On her new LP as Pharmakon, Margaret Chardiet uses whatever tool she can to scrape the society off of your bones. Abandon, her first album with Sacred Bones, opens with a blood-curdling scream that blends into a burning wash of pitch-matched noise. The feedback and grime are extensions of the human, all in the service of people “relinquishing control” and “complete psychic abandon.”
The four tracks of power electronics that follow burn and burrow, every gasp for breath filling the lungs with more soot and smoke, every exhalation fanning the flames. What’s more, the music is meticulously plotted for maximum abrasion. On first track “Milkweed/ It Hangs Heavy”, over-red clatter and charred vocals bury the feedback, only to fade to reveal villainous robotic cricket chirps and Inception sub-bass thrums, Chardiet’s howled vocals leading the swarm.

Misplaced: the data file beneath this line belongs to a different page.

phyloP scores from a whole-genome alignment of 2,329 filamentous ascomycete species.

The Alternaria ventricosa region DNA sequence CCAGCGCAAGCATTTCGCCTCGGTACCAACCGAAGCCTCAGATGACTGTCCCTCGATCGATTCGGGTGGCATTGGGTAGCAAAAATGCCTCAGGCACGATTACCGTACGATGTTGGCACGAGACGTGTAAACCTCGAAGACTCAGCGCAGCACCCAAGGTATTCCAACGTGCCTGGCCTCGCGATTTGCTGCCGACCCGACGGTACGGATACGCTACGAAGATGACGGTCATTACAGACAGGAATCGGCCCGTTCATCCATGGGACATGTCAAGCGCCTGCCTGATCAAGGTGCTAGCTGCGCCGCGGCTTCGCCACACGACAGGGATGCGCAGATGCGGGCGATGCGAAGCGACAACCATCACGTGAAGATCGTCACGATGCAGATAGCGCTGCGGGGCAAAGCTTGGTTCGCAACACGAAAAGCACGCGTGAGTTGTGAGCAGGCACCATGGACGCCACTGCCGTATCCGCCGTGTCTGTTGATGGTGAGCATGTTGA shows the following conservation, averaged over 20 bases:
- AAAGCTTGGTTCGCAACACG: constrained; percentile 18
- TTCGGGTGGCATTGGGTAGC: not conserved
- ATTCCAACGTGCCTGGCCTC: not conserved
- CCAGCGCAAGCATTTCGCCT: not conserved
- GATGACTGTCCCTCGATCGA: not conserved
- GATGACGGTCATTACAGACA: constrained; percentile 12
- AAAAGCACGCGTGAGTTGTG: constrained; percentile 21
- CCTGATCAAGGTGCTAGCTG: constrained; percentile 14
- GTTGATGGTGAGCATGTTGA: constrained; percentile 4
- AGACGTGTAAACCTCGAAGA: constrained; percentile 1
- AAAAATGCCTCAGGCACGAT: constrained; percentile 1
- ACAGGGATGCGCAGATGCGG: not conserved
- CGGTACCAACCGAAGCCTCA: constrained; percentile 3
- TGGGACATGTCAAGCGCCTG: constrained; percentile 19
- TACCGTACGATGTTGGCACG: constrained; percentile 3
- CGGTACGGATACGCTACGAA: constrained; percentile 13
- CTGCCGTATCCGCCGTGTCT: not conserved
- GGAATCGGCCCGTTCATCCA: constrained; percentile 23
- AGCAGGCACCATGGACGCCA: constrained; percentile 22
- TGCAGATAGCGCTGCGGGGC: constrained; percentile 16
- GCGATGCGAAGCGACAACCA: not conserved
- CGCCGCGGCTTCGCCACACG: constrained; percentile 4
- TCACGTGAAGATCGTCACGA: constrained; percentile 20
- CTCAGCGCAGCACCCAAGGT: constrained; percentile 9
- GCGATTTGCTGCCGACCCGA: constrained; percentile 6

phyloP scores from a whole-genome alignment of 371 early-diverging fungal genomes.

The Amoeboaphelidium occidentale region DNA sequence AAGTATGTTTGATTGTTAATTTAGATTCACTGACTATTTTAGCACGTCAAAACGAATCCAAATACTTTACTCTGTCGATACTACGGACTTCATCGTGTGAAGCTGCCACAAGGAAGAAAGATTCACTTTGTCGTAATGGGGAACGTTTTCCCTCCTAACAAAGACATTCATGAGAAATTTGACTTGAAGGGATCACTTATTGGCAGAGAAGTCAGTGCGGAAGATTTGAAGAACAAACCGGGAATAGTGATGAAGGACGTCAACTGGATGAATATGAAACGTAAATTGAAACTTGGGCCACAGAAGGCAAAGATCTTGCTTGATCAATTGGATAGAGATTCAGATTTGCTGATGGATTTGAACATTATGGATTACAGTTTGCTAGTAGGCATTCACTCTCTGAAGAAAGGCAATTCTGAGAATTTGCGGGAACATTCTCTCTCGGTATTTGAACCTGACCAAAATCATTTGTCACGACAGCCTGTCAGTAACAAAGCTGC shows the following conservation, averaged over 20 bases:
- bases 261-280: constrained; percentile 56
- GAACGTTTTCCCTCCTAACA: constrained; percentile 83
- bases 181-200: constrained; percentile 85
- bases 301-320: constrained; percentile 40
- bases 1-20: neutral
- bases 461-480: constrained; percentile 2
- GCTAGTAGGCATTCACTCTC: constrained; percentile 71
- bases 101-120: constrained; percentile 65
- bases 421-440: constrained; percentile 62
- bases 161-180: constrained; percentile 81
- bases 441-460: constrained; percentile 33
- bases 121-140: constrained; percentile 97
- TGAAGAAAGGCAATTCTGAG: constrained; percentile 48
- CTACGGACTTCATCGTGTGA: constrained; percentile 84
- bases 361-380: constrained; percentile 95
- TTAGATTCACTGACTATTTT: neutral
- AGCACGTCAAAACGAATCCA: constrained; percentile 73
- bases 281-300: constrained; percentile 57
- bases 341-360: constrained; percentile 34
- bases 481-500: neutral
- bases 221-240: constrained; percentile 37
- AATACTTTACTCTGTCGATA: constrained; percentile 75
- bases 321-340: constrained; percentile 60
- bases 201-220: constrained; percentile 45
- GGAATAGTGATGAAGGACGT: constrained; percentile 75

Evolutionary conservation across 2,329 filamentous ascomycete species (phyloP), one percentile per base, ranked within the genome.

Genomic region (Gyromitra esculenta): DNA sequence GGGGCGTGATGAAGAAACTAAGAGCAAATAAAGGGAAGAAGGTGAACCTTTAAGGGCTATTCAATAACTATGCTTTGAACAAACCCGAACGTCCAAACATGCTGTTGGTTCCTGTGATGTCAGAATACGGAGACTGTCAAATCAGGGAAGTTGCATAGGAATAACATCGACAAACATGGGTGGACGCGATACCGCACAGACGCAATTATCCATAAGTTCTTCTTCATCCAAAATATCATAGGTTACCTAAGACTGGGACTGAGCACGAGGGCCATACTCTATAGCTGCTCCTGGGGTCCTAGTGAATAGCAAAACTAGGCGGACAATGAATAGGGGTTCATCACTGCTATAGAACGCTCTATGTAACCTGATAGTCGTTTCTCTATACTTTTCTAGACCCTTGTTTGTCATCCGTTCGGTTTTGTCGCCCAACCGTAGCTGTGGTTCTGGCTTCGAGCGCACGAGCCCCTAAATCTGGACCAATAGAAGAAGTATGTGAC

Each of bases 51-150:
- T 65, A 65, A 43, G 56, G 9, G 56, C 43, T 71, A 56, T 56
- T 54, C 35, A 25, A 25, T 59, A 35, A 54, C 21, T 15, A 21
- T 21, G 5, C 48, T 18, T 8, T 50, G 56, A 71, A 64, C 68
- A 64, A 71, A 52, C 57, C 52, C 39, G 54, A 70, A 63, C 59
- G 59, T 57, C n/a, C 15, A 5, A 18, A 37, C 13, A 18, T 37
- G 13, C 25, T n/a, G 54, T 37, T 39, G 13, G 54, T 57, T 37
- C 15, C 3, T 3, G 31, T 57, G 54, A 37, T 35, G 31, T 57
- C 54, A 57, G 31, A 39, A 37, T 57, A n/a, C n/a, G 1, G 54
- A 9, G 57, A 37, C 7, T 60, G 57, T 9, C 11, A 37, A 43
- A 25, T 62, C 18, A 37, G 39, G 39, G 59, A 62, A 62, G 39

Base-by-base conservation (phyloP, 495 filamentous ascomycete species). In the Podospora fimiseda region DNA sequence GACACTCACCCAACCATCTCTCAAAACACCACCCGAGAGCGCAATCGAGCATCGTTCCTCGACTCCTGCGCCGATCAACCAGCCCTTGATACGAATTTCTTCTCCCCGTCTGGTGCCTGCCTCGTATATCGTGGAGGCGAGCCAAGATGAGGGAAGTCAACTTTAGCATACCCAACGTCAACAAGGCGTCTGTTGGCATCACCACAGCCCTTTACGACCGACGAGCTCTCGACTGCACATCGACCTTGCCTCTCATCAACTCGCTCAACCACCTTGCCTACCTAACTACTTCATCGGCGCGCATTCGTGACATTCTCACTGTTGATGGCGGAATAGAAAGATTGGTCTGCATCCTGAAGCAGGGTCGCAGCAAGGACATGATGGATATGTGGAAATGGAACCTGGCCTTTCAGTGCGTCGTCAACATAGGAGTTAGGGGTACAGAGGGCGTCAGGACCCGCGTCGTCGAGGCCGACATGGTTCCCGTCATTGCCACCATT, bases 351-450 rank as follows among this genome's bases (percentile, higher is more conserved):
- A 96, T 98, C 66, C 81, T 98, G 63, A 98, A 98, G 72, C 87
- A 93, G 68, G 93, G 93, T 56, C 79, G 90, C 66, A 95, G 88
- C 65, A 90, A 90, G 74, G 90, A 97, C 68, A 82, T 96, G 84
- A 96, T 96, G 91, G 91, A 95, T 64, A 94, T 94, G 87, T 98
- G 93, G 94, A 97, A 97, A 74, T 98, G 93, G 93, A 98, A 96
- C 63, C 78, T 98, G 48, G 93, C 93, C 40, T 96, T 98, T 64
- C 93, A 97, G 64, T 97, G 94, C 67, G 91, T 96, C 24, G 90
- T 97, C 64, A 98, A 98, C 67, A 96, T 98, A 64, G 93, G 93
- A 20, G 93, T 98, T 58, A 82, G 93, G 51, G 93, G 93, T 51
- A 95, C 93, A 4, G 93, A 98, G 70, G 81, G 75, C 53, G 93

A brief moment of calm follows, though seemingly because the album is separated into individual tracks. A morse code message of industrial drilling pulses into life on “Ache”, followed by more oscillated pain. Here, and throughout the album, Chardiet’s lyrics are delivered in such pained intensity that you have to assume that their content matches. The scream becomes a haunted moan on “Pitted”, the brain-scrambling intensity lowering the listener into a hopeless depth, the title apparently the past tense of “to pit.”
The album closes on “Crawling on Bruised Knees”, the pain of those industrial synths suddenly replaced with a droning acceptance, the drive to march along to the thudding rhythm inescapable. Every strike is felt, in every sense. Chardiet tunnels into your brain, and yeah, that’s going to hurt. But the pain isn’t the endgame, just an inevitable rung on the ladder out. Even the sharpest pain, the deepest hell can be survived, and Abandon is a reminder of that.
Essential Tracks: “Milkweed/ It Hangs Heavy”, “Pitted”